APPLICA nON OF REMOTE SENSING FOR RICE:
UNITED STATES EXPERIENCE
Galen F. Hart,
Paul W. Cook,
and William H. Wigton
United States Department
of Agriculture, Washington,
This paper describes procedures that integrate Landsat technology into the
area sampling frame methodology
to improve estimates of crop area. The
methodology described is currently being used in four states in the United
States, and it is planned that by 1985, ten states will be included. The orienta-
tion is statistical rather than "remote sensing" because estimating crops
inference, and other principles of statistics. Land area
probability sampling obtained data are combined with full frame digital Land-
sat data through an application of statistical regression. Results are presented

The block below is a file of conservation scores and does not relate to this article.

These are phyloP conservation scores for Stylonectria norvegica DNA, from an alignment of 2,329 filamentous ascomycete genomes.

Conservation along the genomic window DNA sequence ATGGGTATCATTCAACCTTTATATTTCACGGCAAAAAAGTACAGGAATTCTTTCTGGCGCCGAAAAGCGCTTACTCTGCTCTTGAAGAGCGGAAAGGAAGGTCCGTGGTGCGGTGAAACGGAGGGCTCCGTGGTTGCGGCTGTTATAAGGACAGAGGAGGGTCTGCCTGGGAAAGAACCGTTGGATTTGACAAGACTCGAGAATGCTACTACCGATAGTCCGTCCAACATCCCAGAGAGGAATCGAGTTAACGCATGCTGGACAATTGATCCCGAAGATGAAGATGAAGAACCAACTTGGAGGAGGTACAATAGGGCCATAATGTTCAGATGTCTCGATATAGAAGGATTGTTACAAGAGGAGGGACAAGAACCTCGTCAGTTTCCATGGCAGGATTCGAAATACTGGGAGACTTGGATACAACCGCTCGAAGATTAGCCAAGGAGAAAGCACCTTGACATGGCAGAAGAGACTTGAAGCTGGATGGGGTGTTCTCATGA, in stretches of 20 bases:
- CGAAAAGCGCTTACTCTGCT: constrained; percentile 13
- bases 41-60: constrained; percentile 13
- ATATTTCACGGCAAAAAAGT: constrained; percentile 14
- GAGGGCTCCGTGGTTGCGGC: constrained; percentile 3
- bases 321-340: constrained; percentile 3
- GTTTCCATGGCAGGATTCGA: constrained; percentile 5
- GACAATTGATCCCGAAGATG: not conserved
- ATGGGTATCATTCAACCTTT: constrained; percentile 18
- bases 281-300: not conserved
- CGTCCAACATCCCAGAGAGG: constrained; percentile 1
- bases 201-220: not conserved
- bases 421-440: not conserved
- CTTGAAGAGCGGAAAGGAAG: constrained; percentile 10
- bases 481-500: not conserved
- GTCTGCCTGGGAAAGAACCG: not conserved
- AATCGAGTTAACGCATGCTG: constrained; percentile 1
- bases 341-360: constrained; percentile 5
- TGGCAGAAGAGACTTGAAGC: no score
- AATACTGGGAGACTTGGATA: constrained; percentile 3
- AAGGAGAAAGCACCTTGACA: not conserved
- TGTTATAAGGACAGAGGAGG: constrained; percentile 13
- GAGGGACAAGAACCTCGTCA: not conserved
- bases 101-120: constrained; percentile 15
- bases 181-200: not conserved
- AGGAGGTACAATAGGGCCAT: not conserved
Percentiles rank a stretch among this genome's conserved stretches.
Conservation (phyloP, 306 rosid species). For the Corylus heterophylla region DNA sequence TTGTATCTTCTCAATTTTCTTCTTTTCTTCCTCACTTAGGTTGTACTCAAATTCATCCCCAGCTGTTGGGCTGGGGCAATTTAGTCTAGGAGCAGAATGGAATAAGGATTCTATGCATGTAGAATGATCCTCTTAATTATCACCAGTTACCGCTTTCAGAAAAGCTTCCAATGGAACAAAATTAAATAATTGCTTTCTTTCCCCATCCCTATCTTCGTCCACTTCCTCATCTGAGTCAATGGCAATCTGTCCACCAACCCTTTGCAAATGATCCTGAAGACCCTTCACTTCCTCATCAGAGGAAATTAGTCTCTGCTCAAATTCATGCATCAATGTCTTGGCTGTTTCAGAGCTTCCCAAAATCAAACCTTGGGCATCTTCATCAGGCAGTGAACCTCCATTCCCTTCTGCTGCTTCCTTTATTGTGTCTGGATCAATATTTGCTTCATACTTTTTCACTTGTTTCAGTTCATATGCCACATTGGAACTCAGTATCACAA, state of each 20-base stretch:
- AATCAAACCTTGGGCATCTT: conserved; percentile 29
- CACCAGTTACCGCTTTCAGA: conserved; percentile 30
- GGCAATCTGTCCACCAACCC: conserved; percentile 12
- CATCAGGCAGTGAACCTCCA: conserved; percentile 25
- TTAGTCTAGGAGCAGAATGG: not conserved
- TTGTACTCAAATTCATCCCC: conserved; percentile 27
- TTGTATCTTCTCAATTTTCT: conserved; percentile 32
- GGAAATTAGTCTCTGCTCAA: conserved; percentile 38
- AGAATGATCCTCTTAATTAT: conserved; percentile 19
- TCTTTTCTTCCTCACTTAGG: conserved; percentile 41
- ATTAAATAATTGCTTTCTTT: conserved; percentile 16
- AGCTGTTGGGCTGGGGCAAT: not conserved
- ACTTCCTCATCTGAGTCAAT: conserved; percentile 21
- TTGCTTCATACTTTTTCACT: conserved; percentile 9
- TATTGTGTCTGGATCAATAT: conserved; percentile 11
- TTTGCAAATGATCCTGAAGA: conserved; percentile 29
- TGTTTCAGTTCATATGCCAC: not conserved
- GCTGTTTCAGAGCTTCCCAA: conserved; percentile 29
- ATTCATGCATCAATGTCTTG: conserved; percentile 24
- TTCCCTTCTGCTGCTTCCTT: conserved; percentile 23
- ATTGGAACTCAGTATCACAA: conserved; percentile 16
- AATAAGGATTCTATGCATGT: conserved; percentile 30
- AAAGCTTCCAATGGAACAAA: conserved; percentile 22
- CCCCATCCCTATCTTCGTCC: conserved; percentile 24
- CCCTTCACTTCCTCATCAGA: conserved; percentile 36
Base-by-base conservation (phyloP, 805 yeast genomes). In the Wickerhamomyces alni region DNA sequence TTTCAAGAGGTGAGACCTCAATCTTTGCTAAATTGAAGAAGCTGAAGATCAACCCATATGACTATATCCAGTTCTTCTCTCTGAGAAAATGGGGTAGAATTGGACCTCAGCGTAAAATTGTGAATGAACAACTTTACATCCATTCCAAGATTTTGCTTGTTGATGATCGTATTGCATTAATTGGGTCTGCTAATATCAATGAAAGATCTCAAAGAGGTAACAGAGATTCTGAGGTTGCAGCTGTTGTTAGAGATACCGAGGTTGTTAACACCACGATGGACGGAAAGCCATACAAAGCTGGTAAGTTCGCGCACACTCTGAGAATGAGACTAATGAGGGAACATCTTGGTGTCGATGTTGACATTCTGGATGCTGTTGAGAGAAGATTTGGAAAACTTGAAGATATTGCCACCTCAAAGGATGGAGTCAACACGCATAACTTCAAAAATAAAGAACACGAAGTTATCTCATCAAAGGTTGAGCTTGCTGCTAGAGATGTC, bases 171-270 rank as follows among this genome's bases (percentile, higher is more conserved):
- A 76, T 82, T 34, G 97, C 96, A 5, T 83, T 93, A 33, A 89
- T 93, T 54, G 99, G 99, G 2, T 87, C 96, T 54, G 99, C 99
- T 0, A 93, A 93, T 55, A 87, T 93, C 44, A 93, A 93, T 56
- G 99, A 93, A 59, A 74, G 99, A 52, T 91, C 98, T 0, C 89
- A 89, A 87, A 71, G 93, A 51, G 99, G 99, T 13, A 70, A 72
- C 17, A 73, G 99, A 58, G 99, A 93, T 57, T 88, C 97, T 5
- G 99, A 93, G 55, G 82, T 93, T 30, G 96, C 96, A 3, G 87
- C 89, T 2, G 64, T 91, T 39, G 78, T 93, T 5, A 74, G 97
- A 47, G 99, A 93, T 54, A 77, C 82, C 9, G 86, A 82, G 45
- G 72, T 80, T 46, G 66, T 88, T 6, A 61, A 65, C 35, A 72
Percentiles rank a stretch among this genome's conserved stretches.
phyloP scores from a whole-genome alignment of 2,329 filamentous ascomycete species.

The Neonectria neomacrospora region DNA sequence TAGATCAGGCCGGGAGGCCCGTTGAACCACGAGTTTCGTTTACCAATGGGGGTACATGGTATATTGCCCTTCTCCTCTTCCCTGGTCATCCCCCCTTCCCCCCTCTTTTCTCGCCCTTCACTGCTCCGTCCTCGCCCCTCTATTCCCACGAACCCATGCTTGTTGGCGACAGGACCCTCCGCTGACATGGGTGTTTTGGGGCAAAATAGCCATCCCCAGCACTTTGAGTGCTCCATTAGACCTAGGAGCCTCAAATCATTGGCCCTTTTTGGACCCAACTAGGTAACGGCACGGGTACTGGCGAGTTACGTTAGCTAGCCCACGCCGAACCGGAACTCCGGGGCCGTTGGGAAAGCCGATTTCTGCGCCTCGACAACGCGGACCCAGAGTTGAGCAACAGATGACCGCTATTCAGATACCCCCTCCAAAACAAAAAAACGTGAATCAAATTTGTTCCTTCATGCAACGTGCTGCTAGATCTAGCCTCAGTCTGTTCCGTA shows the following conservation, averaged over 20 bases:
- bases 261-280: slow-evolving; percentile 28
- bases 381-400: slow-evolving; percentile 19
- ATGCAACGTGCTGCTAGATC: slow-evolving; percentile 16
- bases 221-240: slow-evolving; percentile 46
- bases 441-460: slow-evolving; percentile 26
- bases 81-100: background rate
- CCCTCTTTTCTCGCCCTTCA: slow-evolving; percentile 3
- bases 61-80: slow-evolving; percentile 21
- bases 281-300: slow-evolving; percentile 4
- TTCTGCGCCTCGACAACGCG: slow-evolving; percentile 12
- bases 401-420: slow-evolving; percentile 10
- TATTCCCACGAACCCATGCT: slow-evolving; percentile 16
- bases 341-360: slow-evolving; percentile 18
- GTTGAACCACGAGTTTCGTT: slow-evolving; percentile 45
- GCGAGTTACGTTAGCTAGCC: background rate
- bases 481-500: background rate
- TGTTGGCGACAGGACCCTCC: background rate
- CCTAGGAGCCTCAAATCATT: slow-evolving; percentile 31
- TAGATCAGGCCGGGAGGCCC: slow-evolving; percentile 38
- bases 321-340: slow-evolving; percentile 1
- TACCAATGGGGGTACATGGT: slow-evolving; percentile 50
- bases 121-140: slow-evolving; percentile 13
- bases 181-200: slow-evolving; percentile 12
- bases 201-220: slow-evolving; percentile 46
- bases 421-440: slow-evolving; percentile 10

for rice, soybeans and cotton area estimates in Arkansas. Although
cedures have been documented
in other papers and reports, results of the
Arkansas study have not been presented.
AREA SAMPLING FRAME
An area sampling
frame is used by the Statistical Reporting Service (SRS) to
at both state and national
these crop acreage estimates.
some time is
area sampling and its use.
The concepts of the area sampling
frame are very simple:
the total area
to be surveyed
into N small
land areas (sampling
any overlaps or omissions.
2. Select a random sample of n sampling units (segments).
G.F. HART ET AL.
3. Obtain the desired data for reporting units of the population that are in
4. Estimate population
totals by multiplying the sample totals by N/n
is used for crop acreage, livestock, and other agriculture
parameter estimation, and is a dependable method. The use of random sam-
pling in selecting units from the population accomplishes two things:
1. It gives a basis for making inference about the po